2.50
Hdl Handle:
http://hdl.handle.net/10755/201797
Type:
Presentation
Title:
Screening Anxiety and Depression with COPD Patients
Abstract:
(41st Biennial Convention) Background Depressive symptoms are common among patients with chronic obstructive pulmonary disease (COPD). Anxiety and depression has been associated with poorer health outcomes. Depressive symptoms in patients with COPD are associated with poorer survival, persistent smoking, increased symptom burden, longer hospital stay, and poorer physical an social functioning. The lung department of the St Antonius Hospital has limited data available regarding the level of anxiety and depression with COPD patients during a hospital stay. Nurses could screen COPD patients during admission using the hospital anxiety and depression scale (HADS). But how big is the problem? Method The HADS is an easily administered, 14-item self-report measure comprising 7 anxiety items and 7 depression items from which separate anxiety and depression sub-scale scores are calculated. Patients were included in this baseline study, provided that they had been admitted with acute exacerbations of obstructive lung disease during April 2010. An acute exacerbation was defined as a change in condition for a COPD patient from baseline of such a magnitude that it needed an acute hospital admission. Patients with asthma were excluded. All patients were part of a COPD Clinical Pathway during there hospital stay. Results The HADS scores indicated presence of anxiety and depression. Fifty-one  patients completed the questionnaire.  For depression 20% (n = 10) had a probability score for depression (a depression scale score of >11) and could be seen by a psychiatrist for diagnose and treatment.   Conclusions The question whether patients admitted with a COPD exacerbation have an increased risk for depressive and /or anxiety have shown a highly relevant research question. Interventions that reduce depressive symptoms may potentially affect COPD outcomes. Screening for depression and anxiety is the first step. Nurses could play an important role by using the HADS for COPD patients at admission.
Keywords:
Bedside nursing research; Hospital Anxiety and Depression scales (HADS); COPD Clinical Pathway
Repository Posting Date:
11-Jan-2012
Date of Publication:
4-Jan-2012
Sponsors:
Sigma Theta Tau International

Full metadata record

DC FieldValue Language
dc.typePresentationen_GB
dc.titleScreening Anxiety and Depression with COPD Patientsen_GB
dc.identifier.urihttp://hdl.handle.net/10755/201797-
dc.description.abstract(41st Biennial Convention) Background Depressive symptoms are common among patients with chronic obstructive pulmonary disease (COPD). Anxiety and depression has been associated with poorer health outcomes. Depressive symptoms in patients with COPD are associated with poorer survival, persistent smoking, increased symptom burden, longer hospital stay, and poorer physical an social functioning. The lung department of the St Antonius Hospital has limited data available regarding the level of anxiety and depression with COPD patients during a hospital stay. Nurses could screen COPD patients during admission using the hospital anxiety and depression scale (HADS). But how big is the problem? Method The HADS is an easily administered, 14-item self-report measure comprising 7 anxiety items and 7 depression items from which separate anxiety and depression sub-scale scores are calculated. Patients were included in this baseline study, provided that they had been admitted with acute exacerbations of obstructive lung disease during April 2010. An acute exacerbation was defined as a change in condition for a COPD patient from baseline of such a magnitude that it needed an acute hospital admission. Patients with asthma were excluded. All patients were part of a COPD Clinical Pathway during there hospital stay. Results The HADS scores indicated presence of anxiety and depression. Fifty-one  patients completed the questionnaire.  For depression 20% (n = 10) had a probability score for depression (a depression scale score of >11) and could be seen by a psychiatrist for diagnose and treatment.   Conclusions The question whether patients admitted with a COPD exacerbation have an increased risk for depressive and /or anxiety have shown a highly relevant research question. Interventions that reduce depressive symptoms may potentially affect COPD outcomes. Screening for depression and anxiety is the first step. Nurses could play an important role by using the HADS for COPD patients at admission.en_GB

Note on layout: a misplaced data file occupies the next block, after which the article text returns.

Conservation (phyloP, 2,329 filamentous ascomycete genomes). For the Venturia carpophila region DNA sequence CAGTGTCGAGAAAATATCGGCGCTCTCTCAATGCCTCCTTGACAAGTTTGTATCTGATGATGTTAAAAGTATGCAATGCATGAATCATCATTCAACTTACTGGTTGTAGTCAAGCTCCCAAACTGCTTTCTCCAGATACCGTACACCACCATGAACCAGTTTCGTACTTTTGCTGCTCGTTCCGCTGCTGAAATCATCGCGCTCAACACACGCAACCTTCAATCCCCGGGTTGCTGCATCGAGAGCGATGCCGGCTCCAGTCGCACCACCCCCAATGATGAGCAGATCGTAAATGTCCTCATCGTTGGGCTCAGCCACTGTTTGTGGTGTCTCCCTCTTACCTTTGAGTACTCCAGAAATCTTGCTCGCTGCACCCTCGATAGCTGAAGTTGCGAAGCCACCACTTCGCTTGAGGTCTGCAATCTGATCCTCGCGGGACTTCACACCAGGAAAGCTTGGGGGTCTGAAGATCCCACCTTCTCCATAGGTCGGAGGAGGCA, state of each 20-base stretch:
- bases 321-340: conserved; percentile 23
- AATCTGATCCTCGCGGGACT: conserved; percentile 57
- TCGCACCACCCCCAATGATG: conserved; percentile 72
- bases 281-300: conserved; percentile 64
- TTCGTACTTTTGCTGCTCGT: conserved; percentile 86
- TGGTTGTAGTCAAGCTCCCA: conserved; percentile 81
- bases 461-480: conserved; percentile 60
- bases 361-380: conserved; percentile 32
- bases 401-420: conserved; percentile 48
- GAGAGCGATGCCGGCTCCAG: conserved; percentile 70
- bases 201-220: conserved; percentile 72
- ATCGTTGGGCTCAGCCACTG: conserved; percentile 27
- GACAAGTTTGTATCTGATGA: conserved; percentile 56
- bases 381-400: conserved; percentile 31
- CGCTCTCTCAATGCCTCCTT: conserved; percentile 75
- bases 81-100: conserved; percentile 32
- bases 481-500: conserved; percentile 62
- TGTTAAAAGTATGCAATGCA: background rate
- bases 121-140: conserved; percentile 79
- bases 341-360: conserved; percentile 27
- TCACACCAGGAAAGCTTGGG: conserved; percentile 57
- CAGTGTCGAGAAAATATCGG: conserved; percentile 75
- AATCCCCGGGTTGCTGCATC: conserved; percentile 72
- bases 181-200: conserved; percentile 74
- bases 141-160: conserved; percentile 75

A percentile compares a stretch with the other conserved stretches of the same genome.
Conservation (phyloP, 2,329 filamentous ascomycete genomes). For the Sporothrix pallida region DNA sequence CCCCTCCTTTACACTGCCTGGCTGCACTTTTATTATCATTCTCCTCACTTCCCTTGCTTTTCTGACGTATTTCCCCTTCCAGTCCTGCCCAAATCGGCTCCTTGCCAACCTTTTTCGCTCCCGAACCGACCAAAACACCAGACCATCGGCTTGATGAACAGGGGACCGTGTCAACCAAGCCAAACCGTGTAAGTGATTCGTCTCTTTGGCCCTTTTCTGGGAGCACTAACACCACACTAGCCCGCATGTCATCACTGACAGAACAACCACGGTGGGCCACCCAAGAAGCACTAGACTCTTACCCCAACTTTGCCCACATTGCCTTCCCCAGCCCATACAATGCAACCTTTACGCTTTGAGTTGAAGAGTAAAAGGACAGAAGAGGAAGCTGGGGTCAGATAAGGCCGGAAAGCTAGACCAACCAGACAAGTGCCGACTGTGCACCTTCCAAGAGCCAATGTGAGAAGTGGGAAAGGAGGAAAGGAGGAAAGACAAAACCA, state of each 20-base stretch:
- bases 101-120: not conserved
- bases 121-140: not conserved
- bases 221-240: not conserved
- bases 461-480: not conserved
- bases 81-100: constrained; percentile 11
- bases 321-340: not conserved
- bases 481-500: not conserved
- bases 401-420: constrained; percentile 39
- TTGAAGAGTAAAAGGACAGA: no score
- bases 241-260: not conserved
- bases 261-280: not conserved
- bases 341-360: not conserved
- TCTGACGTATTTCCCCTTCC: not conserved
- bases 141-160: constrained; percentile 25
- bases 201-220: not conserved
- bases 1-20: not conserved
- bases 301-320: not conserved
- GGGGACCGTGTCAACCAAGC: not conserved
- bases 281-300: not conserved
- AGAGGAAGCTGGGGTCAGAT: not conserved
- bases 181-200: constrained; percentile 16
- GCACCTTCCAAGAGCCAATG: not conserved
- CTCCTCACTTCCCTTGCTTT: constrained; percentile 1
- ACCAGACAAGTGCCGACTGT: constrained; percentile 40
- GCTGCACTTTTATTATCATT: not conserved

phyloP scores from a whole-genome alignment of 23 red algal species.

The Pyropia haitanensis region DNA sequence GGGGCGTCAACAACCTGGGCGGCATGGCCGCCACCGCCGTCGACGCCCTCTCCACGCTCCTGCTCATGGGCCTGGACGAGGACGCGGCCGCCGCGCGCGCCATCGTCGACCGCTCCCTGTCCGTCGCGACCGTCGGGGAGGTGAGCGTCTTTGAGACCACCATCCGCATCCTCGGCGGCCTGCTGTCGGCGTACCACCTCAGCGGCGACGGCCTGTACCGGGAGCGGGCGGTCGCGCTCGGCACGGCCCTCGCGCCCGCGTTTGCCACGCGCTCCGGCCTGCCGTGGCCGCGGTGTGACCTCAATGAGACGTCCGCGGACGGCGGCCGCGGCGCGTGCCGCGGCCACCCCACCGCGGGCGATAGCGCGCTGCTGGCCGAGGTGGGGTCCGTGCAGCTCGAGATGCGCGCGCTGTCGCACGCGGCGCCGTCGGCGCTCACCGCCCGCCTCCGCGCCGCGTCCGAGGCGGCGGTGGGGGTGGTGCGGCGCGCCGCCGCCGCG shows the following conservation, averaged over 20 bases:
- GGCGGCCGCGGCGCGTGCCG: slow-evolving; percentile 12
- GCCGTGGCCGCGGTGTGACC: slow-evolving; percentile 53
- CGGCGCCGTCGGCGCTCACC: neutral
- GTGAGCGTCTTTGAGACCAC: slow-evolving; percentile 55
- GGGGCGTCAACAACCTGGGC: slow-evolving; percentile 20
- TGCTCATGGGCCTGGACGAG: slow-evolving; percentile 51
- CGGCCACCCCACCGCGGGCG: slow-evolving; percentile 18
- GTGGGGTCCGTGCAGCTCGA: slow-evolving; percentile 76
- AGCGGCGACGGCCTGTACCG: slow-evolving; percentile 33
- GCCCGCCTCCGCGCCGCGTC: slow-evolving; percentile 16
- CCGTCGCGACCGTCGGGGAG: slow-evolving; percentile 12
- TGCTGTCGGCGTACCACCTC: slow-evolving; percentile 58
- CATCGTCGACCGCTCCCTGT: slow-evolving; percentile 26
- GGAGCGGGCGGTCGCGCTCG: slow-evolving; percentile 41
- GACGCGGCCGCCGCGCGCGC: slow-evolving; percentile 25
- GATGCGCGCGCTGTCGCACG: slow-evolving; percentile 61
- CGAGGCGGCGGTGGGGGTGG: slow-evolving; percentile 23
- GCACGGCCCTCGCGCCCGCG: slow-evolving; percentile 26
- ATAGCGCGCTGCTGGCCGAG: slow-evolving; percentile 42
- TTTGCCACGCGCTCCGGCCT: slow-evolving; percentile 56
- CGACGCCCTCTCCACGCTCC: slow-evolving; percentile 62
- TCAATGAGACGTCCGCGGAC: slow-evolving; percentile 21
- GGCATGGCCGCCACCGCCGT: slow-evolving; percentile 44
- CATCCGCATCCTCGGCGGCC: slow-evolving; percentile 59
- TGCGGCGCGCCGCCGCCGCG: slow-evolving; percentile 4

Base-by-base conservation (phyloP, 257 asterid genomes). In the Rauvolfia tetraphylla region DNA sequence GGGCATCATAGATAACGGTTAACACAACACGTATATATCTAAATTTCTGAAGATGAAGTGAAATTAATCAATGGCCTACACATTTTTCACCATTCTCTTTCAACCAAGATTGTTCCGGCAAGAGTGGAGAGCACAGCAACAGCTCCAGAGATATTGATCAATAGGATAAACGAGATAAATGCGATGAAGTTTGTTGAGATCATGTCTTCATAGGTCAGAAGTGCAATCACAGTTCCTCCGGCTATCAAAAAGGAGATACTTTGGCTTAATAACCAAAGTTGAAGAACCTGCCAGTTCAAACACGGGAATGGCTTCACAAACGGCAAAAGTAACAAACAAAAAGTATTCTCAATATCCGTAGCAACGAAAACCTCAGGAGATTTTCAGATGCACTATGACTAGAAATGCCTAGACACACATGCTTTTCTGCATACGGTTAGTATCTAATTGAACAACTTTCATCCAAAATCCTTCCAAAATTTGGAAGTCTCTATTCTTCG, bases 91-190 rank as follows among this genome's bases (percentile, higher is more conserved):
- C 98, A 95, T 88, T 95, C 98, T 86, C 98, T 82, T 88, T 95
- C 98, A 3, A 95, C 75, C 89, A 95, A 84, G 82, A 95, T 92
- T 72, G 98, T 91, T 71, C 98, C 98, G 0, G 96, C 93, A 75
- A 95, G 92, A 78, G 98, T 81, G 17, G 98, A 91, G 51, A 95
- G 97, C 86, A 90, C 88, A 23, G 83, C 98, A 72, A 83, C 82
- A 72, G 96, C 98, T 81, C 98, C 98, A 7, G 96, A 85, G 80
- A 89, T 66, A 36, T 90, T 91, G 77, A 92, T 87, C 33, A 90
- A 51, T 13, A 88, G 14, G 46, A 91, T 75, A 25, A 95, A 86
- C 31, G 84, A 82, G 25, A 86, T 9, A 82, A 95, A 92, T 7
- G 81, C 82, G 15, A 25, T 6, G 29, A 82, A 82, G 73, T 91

dc.subjectBedside nursing researchen_GB
dc.subjectHospital Anxiety and Depression scales (HADS)en_GB
dc.subjectCOPD Clinical Pathwayen_GB
dc.date.available2012-01-11T10:53:22Z-
dc.date.issued2012-01-04en_GB
dc.date.accessioned2012-01-11T10:53:22Z-
dc.description.sponsorshipSigma Theta Tau Internationalen_GB
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